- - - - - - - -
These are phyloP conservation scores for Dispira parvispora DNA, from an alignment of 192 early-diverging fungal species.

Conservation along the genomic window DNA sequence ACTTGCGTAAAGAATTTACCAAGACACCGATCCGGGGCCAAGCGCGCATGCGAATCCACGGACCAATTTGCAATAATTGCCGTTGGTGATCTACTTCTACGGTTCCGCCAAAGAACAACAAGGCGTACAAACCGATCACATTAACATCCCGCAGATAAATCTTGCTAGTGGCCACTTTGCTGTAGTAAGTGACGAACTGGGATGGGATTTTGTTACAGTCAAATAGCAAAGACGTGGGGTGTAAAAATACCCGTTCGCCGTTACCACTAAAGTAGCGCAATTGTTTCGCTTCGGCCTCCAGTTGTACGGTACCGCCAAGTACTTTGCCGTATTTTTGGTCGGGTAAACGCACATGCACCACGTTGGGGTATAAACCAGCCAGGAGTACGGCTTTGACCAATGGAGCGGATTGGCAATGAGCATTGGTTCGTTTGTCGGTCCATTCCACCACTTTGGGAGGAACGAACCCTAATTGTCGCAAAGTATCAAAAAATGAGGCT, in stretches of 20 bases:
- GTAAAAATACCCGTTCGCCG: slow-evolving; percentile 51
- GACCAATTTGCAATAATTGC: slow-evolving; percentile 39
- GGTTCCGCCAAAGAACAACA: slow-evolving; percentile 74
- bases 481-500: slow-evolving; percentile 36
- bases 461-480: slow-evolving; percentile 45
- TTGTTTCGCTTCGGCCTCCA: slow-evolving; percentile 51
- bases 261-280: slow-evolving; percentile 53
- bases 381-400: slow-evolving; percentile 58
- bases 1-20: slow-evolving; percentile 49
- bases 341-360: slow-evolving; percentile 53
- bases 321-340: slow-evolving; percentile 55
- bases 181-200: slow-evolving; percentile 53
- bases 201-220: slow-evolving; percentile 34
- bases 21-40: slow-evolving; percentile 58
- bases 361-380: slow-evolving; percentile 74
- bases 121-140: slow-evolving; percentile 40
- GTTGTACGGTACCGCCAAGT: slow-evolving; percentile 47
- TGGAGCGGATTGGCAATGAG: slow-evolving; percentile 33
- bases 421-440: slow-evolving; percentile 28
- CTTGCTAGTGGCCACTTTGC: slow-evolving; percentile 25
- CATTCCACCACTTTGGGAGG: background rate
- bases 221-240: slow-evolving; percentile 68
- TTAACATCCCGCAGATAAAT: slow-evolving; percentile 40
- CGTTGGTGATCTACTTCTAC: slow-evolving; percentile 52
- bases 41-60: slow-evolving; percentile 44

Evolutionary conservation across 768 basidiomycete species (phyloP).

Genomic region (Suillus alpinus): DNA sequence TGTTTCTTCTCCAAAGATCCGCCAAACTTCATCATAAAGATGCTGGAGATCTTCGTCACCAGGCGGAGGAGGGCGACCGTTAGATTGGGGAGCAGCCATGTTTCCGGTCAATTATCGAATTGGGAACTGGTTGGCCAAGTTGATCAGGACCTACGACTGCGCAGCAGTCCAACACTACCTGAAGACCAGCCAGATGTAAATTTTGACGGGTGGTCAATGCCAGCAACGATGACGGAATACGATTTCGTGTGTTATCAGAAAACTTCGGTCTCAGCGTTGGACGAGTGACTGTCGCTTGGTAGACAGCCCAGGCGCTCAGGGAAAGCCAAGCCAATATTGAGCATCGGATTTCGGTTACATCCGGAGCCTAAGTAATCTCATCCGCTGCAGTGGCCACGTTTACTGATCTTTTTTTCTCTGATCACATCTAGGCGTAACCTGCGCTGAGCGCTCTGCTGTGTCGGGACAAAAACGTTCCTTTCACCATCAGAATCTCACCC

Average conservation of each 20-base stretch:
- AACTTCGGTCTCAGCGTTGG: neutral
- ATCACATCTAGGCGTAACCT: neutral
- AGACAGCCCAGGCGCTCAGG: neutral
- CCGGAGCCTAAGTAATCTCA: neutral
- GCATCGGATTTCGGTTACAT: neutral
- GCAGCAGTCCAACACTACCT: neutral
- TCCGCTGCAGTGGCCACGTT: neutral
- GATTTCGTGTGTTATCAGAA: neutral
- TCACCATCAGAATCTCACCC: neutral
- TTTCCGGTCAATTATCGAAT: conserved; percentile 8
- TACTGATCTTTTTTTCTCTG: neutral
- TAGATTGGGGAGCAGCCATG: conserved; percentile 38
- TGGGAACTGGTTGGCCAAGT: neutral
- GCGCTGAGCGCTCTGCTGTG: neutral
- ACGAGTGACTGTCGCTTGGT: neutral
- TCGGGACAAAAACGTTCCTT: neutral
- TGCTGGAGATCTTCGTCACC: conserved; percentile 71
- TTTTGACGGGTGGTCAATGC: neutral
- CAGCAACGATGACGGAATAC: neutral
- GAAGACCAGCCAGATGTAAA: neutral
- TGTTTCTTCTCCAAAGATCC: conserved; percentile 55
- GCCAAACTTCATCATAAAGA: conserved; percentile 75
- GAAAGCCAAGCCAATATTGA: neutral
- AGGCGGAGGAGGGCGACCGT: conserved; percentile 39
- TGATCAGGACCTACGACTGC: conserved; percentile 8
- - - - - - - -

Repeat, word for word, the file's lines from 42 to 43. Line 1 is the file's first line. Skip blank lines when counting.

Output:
- TAGATTGGGGAGCAGCCATG: conserved; percentile 38
- TGGGAACTGGTTGGCCAAGT: neutral